The bold and buttery, barrel-aged wines that won winemakers acclaim in the early days have evolved to be more refined, fruity and fresh with a complexity and style that’s uniquely New Zealand.

Chardonnay is known as the winemaker’s grape because of its relatively neutral and adaptable nature and New Zealand producers, passionate about their wines, are creating top quality wines in every region.


Pinot Gris

Breaking on to the New Zealand scene in the early 1990s, Pinot Gris has enjoyed a dramatic rise to fame and is now New Zealand’s third most popular white variety.

Grown right across the country, New Zealand Pinot Gris is closer to the French style of Alsace and is a fresh and full-flavoured wine with notes of apple, pear, honeysuckle, spice and bread. With annual production now exceeding 28,000 tonnes, Pinot Gris makes up 6% of New Zealand’s total wine production.



Riesling only began to be planted in volume in New Zealand during the 1980s and has since risen to the fourth most popular white wine variety.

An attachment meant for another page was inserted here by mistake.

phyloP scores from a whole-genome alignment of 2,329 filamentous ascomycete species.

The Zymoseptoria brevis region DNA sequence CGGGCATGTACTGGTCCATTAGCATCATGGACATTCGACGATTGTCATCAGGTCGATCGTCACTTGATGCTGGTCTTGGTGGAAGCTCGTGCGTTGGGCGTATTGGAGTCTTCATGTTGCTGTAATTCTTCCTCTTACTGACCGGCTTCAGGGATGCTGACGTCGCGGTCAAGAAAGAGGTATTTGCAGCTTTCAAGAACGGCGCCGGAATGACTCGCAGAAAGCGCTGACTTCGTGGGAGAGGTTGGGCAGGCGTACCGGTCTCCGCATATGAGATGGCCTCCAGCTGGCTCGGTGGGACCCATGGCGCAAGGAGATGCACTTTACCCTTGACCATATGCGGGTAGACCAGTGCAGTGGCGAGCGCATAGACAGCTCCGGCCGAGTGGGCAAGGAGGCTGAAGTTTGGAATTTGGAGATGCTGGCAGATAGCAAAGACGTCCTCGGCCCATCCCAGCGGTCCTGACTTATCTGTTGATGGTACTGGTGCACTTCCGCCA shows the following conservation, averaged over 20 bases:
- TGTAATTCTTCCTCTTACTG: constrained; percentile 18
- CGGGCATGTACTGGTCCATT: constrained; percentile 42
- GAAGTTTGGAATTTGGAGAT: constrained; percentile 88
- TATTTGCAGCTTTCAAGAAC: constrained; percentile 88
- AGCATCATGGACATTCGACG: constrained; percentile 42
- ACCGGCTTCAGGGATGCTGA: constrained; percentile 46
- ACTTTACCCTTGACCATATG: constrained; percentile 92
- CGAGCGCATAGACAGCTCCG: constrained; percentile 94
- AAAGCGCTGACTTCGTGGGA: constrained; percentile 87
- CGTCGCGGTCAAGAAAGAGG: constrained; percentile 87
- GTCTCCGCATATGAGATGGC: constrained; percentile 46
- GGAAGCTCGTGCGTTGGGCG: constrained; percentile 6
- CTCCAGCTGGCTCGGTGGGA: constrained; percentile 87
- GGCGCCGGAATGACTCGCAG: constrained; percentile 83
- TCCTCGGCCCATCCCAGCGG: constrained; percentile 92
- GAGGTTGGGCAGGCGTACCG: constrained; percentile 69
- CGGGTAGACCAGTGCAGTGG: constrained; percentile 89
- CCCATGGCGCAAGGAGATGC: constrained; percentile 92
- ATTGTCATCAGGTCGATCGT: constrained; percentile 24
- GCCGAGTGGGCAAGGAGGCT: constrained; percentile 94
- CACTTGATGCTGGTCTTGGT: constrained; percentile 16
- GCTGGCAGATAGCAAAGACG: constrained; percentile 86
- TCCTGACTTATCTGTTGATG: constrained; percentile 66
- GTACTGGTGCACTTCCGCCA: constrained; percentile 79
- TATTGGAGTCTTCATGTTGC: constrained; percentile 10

Over 90% is grown in the South Island, where the climate is ideally suited with cool, long, dry, sunny autumns, large diurnal variance and low humidity.

Styles range from bone dry to lushly sweet and the regional influence on flavour includes stone fruit and spice characters from sunny Nelson; lemon and lime from Marlborough; and green apples, minerality and citrus from the cooler North Canterbury and Central Otago regions.



The volumes of Gewürztraminer produced in New Zealand are tiny but a handful of dedicated and passionate producers throughout the country are successfully making smooth, subtle and extremely fragrant Gewürztraminer of note.

As a naturally lower acid variety, this grape appreciates New Zealand’s overall cooler climate and free-draining soils, while plentiful sunshine and significant diurnal shifts emphasize the aromatic purity and fruit richness of the variety. Styles vary in dryness from bone dry to a sweet late harvest.